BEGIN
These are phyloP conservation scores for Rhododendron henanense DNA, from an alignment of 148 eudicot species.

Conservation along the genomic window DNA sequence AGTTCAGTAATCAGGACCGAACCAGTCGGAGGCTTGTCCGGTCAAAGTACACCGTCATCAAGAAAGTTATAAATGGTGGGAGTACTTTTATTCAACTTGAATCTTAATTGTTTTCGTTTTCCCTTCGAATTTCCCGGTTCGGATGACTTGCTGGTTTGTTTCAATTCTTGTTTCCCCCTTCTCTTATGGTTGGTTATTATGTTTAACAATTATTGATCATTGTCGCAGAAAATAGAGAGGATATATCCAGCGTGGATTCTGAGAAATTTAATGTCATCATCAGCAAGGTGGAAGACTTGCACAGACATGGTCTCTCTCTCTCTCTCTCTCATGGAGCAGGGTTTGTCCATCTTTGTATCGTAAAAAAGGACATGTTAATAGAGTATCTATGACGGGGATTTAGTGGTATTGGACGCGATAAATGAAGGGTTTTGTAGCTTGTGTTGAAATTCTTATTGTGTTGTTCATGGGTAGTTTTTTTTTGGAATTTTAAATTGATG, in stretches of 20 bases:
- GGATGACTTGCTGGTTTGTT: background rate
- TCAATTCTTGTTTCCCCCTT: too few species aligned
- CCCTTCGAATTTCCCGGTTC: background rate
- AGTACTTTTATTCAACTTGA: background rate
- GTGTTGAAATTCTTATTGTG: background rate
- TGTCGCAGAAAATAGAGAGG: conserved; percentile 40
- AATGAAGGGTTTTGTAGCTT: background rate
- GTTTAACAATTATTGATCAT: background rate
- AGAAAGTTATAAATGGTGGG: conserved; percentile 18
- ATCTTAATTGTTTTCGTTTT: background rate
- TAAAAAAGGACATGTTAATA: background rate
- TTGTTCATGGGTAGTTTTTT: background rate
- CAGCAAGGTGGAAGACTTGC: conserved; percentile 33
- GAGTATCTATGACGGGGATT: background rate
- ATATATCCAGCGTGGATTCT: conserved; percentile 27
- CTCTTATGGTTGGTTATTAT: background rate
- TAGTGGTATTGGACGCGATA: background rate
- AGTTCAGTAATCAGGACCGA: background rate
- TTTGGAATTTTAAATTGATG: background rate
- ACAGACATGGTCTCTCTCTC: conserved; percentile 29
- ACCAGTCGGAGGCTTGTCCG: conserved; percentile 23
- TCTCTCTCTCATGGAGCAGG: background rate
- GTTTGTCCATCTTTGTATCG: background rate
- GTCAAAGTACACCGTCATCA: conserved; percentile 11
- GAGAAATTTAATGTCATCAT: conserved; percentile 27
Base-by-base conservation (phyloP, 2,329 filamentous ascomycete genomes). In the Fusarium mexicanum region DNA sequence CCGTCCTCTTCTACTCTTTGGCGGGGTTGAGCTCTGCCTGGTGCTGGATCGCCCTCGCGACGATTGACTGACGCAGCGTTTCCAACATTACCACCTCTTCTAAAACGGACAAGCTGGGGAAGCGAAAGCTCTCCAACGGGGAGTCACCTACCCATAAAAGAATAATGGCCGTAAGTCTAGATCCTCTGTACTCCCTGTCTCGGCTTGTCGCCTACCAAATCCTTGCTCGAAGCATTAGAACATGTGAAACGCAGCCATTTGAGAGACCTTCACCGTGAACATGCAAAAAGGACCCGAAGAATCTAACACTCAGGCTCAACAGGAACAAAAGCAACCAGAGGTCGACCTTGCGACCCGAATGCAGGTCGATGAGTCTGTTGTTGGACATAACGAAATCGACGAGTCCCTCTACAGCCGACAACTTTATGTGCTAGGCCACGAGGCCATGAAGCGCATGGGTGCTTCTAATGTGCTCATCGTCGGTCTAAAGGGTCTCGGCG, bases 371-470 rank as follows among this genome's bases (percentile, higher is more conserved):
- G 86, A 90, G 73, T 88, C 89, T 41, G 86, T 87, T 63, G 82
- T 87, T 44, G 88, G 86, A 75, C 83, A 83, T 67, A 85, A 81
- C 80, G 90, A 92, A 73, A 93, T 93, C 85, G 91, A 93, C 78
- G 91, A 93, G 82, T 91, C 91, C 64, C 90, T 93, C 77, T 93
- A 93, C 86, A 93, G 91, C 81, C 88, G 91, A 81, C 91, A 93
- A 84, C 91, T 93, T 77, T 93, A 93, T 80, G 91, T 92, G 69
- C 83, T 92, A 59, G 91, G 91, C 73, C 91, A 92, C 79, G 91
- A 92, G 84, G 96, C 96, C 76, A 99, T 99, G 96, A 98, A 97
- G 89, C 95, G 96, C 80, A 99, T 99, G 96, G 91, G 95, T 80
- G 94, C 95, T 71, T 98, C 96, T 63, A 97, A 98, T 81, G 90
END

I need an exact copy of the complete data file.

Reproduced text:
These are phyloP conservation scores for Rhododendron henanense DNA, from an alignment of 148 eudicot species.

Conservation along the genomic window DNA sequence AGTTCAGTAATCAGGACCGAACCAGTCGGAGGCTTGTCCGGTCAAAGTACACCGTCATCAAGAAAGTTATAAATGGTGGGAGTACTTTTATTCAACTTGAATCTTAATTGTTTTCGTTTTCCCTTCGAATTTCCCGGTTCGGATGACTTGCTGGTTTGTTTCAATTCTTGTTTCCCCCTTCTCTTATGGTTGGTTATTATGTTTAACAATTATTGATCATTGTCGCAGAAAATAGAGAGGATATATCCAGCGTGGATTCTGAGAAATTTAATGTCATCATCAGCAAGGTGGAAGACTTGCACAGACATGGTCTCTCTCTCTCTCTCTCTCATGGAGCAGGGTTTGTCCATCTTTGTATCGTAAAAAAGGACATGTTAATAGAGTATCTATGACGGGGATTTAGTGGTATTGGACGCGATAAATGAAGGGTTTTGTAGCTTGTGTTGAAATTCTTATTGTGTTGTTCATGGGTAGTTTTTTTTTGGAATTTTAAATTGATG, in stretches of 20 bases:
- GGATGACTTGCTGGTTTGTT: background rate
- TCAATTCTTGTTTCCCCCTT: too few species aligned
- CCCTTCGAATTTCCCGGTTC: background rate
- AGTACTTTTATTCAACTTGA: background rate
- GTGTTGAAATTCTTATTGTG: background rate
- TGTCGCAGAAAATAGAGAGG: conserved; percentile 40
- AATGAAGGGTTTTGTAGCTT: background rate
- GTTTAACAATTATTGATCAT: background rate
- AGAAAGTTATAAATGGTGGG: conserved; percentile 18
- ATCTTAATTGTTTTCGTTTT: background rate
- TAAAAAAGGACATGTTAATA: background rate
- TTGTTCATGGGTAGTTTTTT: background rate
- CAGCAAGGTGGAAGACTTGC: conserved; percentile 33
- GAGTATCTATGACGGGGATT: background rate
- ATATATCCAGCGTGGATTCT: conserved; percentile 27
- CTCTTATGGTTGGTTATTAT: background rate
- TAGTGGTATTGGACGCGATA: background rate
- AGTTCAGTAATCAGGACCGA: background rate
- TTTGGAATTTTAAATTGATG: background rate
- ACAGACATGGTCTCTCTCTC: conserved; percentile 29
- ACCAGTCGGAGGCTTGTCCG: conserved; percentile 23
- TCTCTCTCTCATGGAGCAGG: background rate
- GTTTGTCCATCTTTGTATCG: background rate
- GTCAAAGTACACCGTCATCA: conserved; percentile 11
- GAGAAATTTAATGTCATCAT: conserved; percentile 27
Base-by-base conservation (phyloP, 2,329 filamentous ascomycete genomes). In the Fusarium mexicanum region DNA sequence CCGTCCTCTTCTACTCTTTGGCGGGGTTGAGCTCTGCCTGGTGCTGGATCGCCCTCGCGACGATTGACTGACGCAGCGTTTCCAACATTACCACCTCTTCTAAAACGGACAAGCTGGGGAAGCGAAAGCTCTCCAACGGGGAGTCACCTACCCATAAAAGAATAATGGCCGTAAGTCTAGATCCTCTGTACTCCCTGTCTCGGCTTGTCGCCTACCAAATCCTTGCTCGAAGCATTAGAACATGTGAAACGCAGCCATTTGAGAGACCTTCACCGTGAACATGCAAAAAGGACCCGAAGAATCTAACACTCAGGCTCAACAGGAACAAAAGCAACCAGAGGTCGACCTTGCGACCCGAATGCAGGTCGATGAGTCTGTTGTTGGACATAACGAAATCGACGAGTCCCTCTACAGCCGACAACTTTATGTGCTAGGCCACGAGGCCATGAAGCGCATGGGTGCTTCTAATGTGCTCATCGTCGGTCTAAAGGGTCTCGGCG, bases 371-470 rank as follows among this genome's bases (percentile, higher is more conserved):
- G 86, A 90, G 73, T 88, C 89, T 41, G 86, T 87, T 63, G 82
- T 87, T 44, G 88, G 86, A 75, C 83, A 83, T 67, A 85, A 81
- C 80, G 90, A 92, A 73, A 93, T 93, C 85, G 91, A 93, C 78
- G 91, A 93, G 82, T 91, C 91, C 64, C 90, T 93, C 77, T 93
- A 93, C 86, A 93, G 91, C 81, C 88, G 91, A 81, C 91, A 93
- A 84, C 91, T 93, T 77, T 93, A 93, T 80, G 91, T 92, G 69
- C 83, T 92, A 59, G 91, G 91, C 73, C 91, A 92, C 79, G 91
- A 92, G 84, G 96, C 96, C 76, A 99, T 99, G 96, A 98, A 97
- G 89, C 95, G 96, C 80, A 99, T 99, G 96, G 91, G 95, T 80
- G 94, C 95, T 71, T 98, C 96, T 63, A 97, A 98, T 81, G 90